Video

Tokenizing Real World Assets | Bringing Trillions of Dollars to Blockchain

General - August 25, 2020

Video Overview

ICOs or initial coin offerings were all the craze back in 2017-18. Pretty much every crypto-company launched on ICO. So, what was an ICO?

Put simply, an ICOs is a method to tokenize a real-world asset. A company, a product, a service, or anything else that is valuable, has growth potential and is tradeable, can be denoted in a token, and offered to investors. Despite the concept of ICOs being evolutionary, it left a bad taste in the mouth of the crypto-industry. A lot of them turned out to be duds, losing millions, many even were outright scams.

But while ICOs have been given the wrap over the years, we think, they were just ahead of their time. Back then the infrastructure required to tokenize real-world assets wasn’t strong. Now, with the growth of decentralized finance and the maturation of cryptocurrencies, real-world assets are more important than ever.

Tokenizing real-world assets work best with assets that are highly illiquid. Illiquid assets refer to those assets which cannot be easily converted to cash.

Think about real-estate, a large piece of land, or a constructed office building cannot be easily sold for cash when required. What if it was tokenized and put on the blockchain?

If an office building was worth $100,000, it could potentially be split into 100,000 real estate tokens, call them RETs, and sold to various investors. The value of these RETs would be dependent on the price of the land, the income received from the occupants of the building, the economy of the city, the development of the neighborhood, and other factors determining the property value. The holders of RETs would receive regular income from the landowners, they could sell them to other investors who would be willing to buy these tokens at a higher price. Simply put, these tokens would behave like digital assets, but represent real-world assets.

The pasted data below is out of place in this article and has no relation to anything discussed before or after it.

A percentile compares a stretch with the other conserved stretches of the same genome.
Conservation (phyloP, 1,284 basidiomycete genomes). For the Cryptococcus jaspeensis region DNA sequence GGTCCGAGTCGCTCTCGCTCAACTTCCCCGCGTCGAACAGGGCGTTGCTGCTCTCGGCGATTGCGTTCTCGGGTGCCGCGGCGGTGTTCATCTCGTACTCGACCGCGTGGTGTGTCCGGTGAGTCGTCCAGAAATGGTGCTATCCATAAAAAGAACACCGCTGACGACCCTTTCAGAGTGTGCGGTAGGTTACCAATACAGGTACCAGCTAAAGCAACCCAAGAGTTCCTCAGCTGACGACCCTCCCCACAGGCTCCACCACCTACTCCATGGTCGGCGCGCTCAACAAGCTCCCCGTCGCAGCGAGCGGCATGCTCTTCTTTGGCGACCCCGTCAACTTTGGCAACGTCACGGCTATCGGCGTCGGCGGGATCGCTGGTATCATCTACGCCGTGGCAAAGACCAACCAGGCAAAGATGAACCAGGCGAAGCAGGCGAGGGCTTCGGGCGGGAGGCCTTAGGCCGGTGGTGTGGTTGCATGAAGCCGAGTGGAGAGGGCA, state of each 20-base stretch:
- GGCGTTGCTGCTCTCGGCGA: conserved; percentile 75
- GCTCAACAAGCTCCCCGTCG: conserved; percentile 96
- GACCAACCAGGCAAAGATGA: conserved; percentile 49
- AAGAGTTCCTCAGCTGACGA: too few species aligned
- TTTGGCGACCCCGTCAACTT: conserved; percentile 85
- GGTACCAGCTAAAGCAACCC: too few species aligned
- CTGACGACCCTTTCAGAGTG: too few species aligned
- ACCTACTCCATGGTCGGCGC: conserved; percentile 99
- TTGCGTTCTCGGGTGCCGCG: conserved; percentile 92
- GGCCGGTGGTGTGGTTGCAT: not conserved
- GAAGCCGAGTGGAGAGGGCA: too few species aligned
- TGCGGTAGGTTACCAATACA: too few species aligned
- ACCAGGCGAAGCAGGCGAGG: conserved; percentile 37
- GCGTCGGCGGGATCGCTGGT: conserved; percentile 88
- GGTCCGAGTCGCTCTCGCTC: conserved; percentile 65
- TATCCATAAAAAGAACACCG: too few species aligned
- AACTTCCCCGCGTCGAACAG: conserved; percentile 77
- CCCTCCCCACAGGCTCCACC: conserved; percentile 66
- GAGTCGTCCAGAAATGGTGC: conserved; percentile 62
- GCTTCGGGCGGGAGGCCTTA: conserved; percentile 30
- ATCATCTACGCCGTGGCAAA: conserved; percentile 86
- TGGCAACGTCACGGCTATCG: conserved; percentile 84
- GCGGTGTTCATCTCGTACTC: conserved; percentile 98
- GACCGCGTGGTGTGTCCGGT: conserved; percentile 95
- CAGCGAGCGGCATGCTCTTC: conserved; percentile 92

Here, real-world assets (in this case an actual building built on an actual piece of land) are denoted as tokens, put on a blockchain, and bought and sold through digital wallets.

Think about what other ‘private-assets’ could be denoted on a blockchain? Bonds, hedge fund investments, foreign currencies, cryptocurrencies, and other assets could be put on a blockchain. Investors could buy and hold them or transfer them between each other as its value changes over time.

It doesn’t just end there either. When you have assets that have real value and that are transferable, a whole world of financial options is available. As a start, these assets can be put up as collateral to secure loans. Since these assets can be locked up and will remain valuable i.e. can be sold for cash, they can be pledged for borrowing purposes.

This is where real-world tokenized assets meet the decentralized finance world.

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